“There is a fundamental difference between dismissal and quashing. To dismiss would imply to terminate without further hearing and to quash would mean to annul or make void.”
The Sikkim High Court has upheld an order of magistrate that ‘quashed’ a complaint against police officers for want of sanction, by interpreting it as an order of discharge.
Explaining the difference between ‘quashing’ and ‘dismissal’, Justice Bhaskar Raj Pradhan observed: “The applications clearly sought for dismissal of the complaint under Section 197 Cr.P.C. The learned Chief Judicial Magistrate instead “quashed” the complaint. There is a fundamental difference between dismissal and quashing. To dismiss would imply to terminate without further hearing and to quash would mean to annul or make void.”
The CJM, in this case, had taken cognizance and summoned three accused and at a later stage allowed applications under Section 197 CrPC and ‘quashed’ the complaint as against two accused for want of sanction.
Before the high court, it was argued on behalf of the complainant that, the CJM, having taken cognizance and issued the process under Section 204 CrPC, did not have the power to move the clock back and quash the complaint and by doing so would amount to recall of the order issuing process. Referring to some Supreme Court decisions, the counsel for the complainant contended that only remedy open in such a situation would be to approach the high court under Section 482 CrPC.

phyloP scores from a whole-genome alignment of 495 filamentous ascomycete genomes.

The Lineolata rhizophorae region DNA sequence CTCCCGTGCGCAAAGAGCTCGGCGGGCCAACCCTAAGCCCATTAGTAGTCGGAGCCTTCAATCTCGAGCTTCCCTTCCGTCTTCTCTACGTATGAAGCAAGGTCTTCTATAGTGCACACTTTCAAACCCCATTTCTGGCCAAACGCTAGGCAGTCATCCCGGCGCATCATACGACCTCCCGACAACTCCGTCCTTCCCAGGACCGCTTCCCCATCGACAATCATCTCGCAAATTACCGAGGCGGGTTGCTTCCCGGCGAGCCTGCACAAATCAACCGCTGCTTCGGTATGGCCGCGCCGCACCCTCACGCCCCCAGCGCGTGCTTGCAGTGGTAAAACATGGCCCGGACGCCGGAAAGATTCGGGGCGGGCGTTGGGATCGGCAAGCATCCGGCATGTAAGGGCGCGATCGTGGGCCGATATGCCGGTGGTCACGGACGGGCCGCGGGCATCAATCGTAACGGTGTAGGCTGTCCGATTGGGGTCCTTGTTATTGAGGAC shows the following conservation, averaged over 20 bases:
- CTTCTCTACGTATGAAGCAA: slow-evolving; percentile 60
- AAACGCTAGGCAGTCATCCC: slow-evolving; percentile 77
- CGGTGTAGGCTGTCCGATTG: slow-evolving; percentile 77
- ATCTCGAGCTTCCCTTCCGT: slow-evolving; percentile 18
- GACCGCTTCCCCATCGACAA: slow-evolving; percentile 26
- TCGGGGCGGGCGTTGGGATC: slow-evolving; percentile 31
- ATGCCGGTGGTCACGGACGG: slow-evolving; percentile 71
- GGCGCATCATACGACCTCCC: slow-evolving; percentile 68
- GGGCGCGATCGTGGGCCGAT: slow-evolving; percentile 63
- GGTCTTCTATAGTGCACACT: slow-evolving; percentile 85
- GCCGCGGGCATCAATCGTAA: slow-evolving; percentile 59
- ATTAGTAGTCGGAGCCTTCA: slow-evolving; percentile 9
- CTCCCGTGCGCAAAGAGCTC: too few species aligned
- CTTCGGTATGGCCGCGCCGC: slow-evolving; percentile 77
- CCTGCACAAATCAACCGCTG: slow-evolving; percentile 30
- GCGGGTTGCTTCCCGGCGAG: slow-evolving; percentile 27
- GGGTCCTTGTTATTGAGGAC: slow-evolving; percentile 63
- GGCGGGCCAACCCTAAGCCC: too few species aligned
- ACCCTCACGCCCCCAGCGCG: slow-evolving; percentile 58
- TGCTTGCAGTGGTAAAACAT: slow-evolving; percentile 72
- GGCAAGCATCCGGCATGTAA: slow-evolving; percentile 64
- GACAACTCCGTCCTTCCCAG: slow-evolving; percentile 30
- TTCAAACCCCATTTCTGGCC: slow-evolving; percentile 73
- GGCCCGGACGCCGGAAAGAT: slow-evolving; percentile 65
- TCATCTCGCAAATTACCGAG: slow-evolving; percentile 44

The issue considered by the high court was whether the Chief Judicial Magistrate “quashing” the complaint would amount to a discharge under Section 245 (2) CrPC.
The bench, answering this question, held: “The learned Chief Judicial Magistrate may have not used the appropriate word by holding “the complaint against accused nos. 1 and 2 stands quashed for want of sanction under Section 197, Cr.P.C., 1973” but the very fact that the learned Chief Judicial Magistrate decided to proceed against the accused no.3 in the same complaint makes it evident that in effect the. Respondent Nos. 1 and 2 had been discharged.”
Justice Bhaskar Raj Pradhan, referring to the apex court decision in PK Pradhan, observed that the question of sanction under Section 197 CrPC can be raised any time after the cognizance; maybe immediately after cognizance or framing of charge or even at the time of conclusion of the trial and after conviction as well.
Dismissing the petition, the court upheld the CJM order, by observing thus: “It is held that the impugned order of the Chief Judicial Magistrate dated 25.10.2016 amounts to an order of discharge against the Respondent Nos. 1 and 2 under Section 245(2) Cr.P.C. for want of sanction under Section 197 Cr.P.C. So interpreted the impugned order dated 25.10.2016 passed by the learned Chief Judicial Magistrate and the order dated 29.08.2017 passed by the learned Sessions Judge brook no interference in exercise of the inherent powers of this Court and are accordingly upheld.”